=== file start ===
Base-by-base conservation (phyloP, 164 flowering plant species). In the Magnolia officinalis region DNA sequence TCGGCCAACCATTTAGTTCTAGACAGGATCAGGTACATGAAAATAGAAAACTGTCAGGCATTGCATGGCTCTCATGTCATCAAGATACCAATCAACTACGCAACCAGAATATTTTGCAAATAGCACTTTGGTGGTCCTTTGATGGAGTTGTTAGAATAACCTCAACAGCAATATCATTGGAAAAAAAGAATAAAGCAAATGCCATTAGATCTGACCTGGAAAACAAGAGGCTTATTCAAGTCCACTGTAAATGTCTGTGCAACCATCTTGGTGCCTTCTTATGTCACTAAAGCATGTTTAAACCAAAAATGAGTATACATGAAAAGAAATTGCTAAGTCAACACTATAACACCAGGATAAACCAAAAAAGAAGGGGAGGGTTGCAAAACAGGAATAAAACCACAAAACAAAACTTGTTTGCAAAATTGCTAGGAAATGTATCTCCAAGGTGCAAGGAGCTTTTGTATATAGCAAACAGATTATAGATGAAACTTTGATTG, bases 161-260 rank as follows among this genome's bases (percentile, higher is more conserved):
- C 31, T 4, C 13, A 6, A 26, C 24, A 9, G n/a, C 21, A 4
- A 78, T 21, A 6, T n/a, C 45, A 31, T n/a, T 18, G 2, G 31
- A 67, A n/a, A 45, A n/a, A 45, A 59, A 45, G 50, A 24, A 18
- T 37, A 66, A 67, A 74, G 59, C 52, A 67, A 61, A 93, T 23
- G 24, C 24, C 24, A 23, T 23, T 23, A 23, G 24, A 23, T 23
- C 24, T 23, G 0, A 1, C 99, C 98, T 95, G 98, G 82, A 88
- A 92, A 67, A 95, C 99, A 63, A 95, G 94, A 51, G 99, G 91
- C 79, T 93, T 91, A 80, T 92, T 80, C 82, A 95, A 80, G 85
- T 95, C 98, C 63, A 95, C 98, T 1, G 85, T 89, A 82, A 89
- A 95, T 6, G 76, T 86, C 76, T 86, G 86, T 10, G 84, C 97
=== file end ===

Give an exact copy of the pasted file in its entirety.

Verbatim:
Base-by-base conservation (phyloP, 164 flowering plant species). In the Magnolia officinalis region DNA sequence TCGGCCAACCATTTAGTTCTAGACAGGATCAGGTACATGAAAATAGAAAACTGTCAGGCATTGCATGGCTCTCATGTCATCAAGATACCAATCAACTACGCAACCAGAATATTTTGCAAATAGCACTTTGGTGGTCCTTTGATGGAGTTGTTAGAATAACCTCAACAGCAATATCATTGGAAAAAAAGAATAAAGCAAATGCCATTAGATCTGACCTGGAAAACAAGAGGCTTATTCAAGTCCACTGTAAATGTCTGTGCAACCATCTTGGTGCCTTCTTATGTCACTAAAGCATGTTTAAACCAAAAATGAGTATACATGAAAAGAAATTGCTAAGTCAACACTATAACACCAGGATAAACCAAAAAAGAAGGGGAGGGTTGCAAAACAGGAATAAAACCACAAAACAAAACTTGTTTGCAAAATTGCTAGGAAATGTATCTCCAAGGTGCAAGGAGCTTTTGTATATAGCAAACAGATTATAGATGAAACTTTGATTG, bases 161-260 rank as follows among this genome's bases (percentile, higher is more conserved):
- C 31, T 4, C 13, A 6, A 26, C 24, A 9, G n/a, C 21, A 4
- A 78, T 21, A 6, T n/a, C 45, A 31, T n/a, T 18, G 2, G 31
- A 67, A n/a, A 45, A n/a, A 45, A 59, A 45, G 50, A 24, A 18
- T 37, A 66, A 67, A 74, G 59, C 52, A 67, A 61, A 93, T 23
- G 24, C 24, C 24, A 23, T 23, T 23, A 23, G 24, A 23, T 23
- C 24, T 23, G 0, A 1, C 99, C 98, T 95, G 98, G 82, A 88
- A 92, A 67, A 95, C 99, A 63, A 95, G 94, A 51, G 99, G 91
- C 79, T 93, T 91, A 80, T 92, T 80, C 82, A 95, A 80, G 85
- T 95, C 98, C 63, A 95, C 98, T 1, G 85, T 89, A 82, A 89
- A 95, T 6, G 76, T 86, C 76, T 86, G 86, T 10, G 84, C 97